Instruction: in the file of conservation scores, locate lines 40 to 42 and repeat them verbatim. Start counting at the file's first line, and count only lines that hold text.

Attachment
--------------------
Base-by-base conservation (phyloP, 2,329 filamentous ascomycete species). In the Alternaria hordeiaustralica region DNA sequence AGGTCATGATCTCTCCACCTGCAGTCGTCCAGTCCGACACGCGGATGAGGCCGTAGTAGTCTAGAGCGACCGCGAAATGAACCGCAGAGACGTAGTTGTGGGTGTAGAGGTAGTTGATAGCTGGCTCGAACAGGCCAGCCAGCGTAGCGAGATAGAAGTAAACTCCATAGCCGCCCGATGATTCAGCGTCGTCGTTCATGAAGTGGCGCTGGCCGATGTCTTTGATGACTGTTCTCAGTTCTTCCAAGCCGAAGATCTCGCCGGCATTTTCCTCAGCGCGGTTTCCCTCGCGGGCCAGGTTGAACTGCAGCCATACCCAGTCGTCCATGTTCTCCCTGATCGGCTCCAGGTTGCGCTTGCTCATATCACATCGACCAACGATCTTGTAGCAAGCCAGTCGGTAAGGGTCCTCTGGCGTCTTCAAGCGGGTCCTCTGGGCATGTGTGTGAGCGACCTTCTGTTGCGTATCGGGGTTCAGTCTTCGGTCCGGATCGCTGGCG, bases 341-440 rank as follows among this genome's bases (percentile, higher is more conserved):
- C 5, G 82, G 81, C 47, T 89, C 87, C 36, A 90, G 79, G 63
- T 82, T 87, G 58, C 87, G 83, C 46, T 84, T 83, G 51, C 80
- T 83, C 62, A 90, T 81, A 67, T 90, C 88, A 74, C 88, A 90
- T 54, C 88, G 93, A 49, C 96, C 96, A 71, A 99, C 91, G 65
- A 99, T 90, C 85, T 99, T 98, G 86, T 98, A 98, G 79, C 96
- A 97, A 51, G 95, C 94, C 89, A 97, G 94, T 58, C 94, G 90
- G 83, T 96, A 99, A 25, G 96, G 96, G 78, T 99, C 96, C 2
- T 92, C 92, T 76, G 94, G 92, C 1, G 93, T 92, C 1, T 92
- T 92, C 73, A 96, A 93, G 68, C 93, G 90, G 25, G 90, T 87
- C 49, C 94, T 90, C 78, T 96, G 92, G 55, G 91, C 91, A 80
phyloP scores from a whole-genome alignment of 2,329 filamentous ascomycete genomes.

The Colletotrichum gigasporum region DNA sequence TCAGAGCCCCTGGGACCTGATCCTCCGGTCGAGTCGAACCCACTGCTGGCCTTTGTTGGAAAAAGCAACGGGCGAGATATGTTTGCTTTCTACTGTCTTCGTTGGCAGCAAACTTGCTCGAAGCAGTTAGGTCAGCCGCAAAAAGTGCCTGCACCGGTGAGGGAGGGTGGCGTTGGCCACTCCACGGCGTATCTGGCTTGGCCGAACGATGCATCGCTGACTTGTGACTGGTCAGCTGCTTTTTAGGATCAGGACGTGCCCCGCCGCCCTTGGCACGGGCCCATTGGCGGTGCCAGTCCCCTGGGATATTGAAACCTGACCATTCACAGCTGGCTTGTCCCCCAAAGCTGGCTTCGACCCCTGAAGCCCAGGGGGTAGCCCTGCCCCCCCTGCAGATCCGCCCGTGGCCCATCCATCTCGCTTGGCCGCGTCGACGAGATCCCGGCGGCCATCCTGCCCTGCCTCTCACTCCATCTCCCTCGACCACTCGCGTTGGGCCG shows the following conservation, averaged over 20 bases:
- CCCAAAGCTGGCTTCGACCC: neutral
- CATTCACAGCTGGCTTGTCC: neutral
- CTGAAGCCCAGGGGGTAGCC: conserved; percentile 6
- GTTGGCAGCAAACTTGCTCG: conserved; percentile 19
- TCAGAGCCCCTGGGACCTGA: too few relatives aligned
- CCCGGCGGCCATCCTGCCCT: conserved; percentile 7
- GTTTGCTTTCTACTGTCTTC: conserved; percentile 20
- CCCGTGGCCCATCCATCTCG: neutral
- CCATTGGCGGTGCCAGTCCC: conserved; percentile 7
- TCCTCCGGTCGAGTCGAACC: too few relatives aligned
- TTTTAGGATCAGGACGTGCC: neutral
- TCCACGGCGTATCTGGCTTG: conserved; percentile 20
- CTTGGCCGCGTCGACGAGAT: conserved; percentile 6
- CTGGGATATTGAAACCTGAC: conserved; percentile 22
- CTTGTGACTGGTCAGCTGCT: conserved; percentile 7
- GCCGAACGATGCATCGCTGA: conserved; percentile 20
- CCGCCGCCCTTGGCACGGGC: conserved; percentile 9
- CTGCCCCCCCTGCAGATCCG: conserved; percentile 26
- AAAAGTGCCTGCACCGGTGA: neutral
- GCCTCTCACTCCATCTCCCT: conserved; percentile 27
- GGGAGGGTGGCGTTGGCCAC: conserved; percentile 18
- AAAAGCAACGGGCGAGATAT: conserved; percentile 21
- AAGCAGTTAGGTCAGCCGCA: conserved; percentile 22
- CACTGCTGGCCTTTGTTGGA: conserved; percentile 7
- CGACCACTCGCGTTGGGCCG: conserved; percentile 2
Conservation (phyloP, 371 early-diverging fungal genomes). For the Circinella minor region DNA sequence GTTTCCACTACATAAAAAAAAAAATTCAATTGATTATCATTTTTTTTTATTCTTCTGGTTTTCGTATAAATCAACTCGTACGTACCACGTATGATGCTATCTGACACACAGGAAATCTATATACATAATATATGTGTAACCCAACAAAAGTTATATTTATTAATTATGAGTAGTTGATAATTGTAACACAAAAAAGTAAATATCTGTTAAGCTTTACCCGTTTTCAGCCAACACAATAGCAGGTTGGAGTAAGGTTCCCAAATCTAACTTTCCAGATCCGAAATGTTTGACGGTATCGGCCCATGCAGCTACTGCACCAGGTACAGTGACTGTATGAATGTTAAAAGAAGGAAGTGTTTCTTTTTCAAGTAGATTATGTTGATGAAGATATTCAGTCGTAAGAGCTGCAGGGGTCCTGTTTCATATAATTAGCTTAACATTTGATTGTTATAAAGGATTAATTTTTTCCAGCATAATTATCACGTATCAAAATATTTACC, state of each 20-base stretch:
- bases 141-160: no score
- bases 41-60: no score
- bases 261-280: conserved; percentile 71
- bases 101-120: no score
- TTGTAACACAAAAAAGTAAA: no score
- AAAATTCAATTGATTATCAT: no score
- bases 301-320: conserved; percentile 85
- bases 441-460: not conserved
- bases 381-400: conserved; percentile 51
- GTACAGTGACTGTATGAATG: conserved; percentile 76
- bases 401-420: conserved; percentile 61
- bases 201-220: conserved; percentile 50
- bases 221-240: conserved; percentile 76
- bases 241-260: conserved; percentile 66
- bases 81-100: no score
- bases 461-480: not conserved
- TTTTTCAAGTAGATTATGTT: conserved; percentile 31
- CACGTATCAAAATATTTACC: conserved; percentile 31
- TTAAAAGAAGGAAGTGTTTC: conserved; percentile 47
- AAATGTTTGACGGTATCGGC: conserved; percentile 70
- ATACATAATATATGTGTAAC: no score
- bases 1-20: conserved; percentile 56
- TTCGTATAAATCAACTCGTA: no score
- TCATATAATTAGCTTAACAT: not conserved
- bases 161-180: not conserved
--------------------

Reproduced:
- bases 141-160: no score
- bases 41-60: no score
- bases 261-280: conserved; percentile 71